[Humpty Dumpty said,] “There’s glory for you!”
“I don’t know what you mean by ‘glory,’ ” Alice said.
Humpty Dumpy smiled contemptuously. “Of course you don’t – till I tell you. I meant ‘there’s a nice knock-down argument for you!’ ”
“But ‘glory’ doesn’t mean ‘a nice knock-down argument’ ” Alice objected.
“When I use a word,” Humpty Dumpty said, in rather a scornful tone, “it means just what I choose it to mean – neither more nor less.”
“The question is,” said Alice, “whether you can make words mean so many different things.”
“The question is,” said Humpty Dumpty, “which is to be master – that’s all.”
Humpty Dumpty reflects the medieval concept of nominalism, the idea that universal terms do not refer to universal existences, but rather are little more than verbal sounds. Thus he poses a problem for modern American English usage, notably but not exclusively in the academic setting, when some words are presumed to have detailed, but unspecified meanings that are universally agreed upon. How easy it is for a person to assume that everyone else understands a word, especially one with high emotional overtones, in precisely the same way! Indeed, to back up to childhood, the playground complaint “That’s not fair!” is assumed to attribute an unambiguous meaning to the simple syllable fair. And anyone who has survived childhood relatively unscathed knows that the playground group may have quite a variety of interpretations of fairness, usually based on what is advantageous to the individual speakers. The same children, reaching adulthood, may carry a similar notion of unequivocal clarity into more adult words such as justice, and much vitriol may ensue when non-congruent tacit interpretations of justice are held by the participants in a conversation or a discussion.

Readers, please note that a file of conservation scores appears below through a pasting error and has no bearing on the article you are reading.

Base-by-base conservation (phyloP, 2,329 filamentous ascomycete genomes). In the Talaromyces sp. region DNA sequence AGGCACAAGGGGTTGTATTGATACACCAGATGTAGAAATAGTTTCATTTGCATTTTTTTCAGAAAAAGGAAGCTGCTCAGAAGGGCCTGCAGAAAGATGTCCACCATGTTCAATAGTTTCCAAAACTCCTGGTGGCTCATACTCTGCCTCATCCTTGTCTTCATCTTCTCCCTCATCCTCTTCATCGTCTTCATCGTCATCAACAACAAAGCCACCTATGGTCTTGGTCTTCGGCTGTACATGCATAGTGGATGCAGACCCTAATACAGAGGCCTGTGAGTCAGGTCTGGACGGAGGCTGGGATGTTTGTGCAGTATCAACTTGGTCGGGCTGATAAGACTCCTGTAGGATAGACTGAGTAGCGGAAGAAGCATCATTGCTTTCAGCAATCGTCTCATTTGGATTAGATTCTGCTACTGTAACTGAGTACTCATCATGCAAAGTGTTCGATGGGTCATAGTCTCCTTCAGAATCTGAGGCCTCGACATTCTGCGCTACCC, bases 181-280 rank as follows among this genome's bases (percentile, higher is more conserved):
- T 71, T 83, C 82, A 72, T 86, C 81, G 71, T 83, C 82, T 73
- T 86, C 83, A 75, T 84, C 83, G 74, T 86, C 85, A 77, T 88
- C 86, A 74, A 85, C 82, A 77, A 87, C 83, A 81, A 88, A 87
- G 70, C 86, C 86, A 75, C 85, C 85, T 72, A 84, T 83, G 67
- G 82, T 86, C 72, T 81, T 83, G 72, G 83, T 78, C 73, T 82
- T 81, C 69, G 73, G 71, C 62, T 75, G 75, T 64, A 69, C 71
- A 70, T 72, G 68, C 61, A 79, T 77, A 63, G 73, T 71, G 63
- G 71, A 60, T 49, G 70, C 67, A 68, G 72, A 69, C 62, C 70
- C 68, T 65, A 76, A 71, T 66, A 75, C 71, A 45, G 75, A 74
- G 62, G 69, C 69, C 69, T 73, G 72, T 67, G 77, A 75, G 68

During the recent lecture and discussion with Jonah Goldberg sponsored by “Uncomfortable Learning,” the term social justice was raised with all good will and seemingly with the thought that everyone present understood what was meant just as clearly as the word fair would have been understood by much younger persons. Mr. Goldberg replied that F.A. Hayek pointed out that the term is flexible in its usage and impossible to pin down as to meaning; indeed, Hayek wrote, “I am certain nothing has done so much to destroy the juridical safeguards of individual freedom as the striving after the mirage of social justice.” Without question, a person of integrity will have in mind some reasonable list of attributes of what should constitute social justice, but is it – yes, fair – to suppose that those very same attributes are universally attached to the word? One difficulty in providing specifics for a favorable-sounding term is that the specificity may reveal some details that readers or hearers may consider irresponsible or even repugnant. The phrase social justice does not even appear in my favorite dictionary, and the definition there of justice consists of some terms arguably equal to that word in abstraction level.
Yet we do use words like justice (or fair) in everyday discourse, often with the notion that our hearers presumably share our interpretations thereof. Even fictional characters may resort to a supposed universalism of interpretation. In one tale the secondary victims of a kidnapping-murder in which the perpetrator got off free through a legal technicality take the law into their own hands and arrange a joint project in which they collectively murder the original criminal, leading to the exchange
“You do not believe in doing your utmost to defend the ends of justice?”
“In this case I consider that justice – strict justice – has been done.”
The first speaker displays a notably high, somewhat abstract notion of justice, while the second is using the word more in the sense of retribution or vengeance, of settling an account.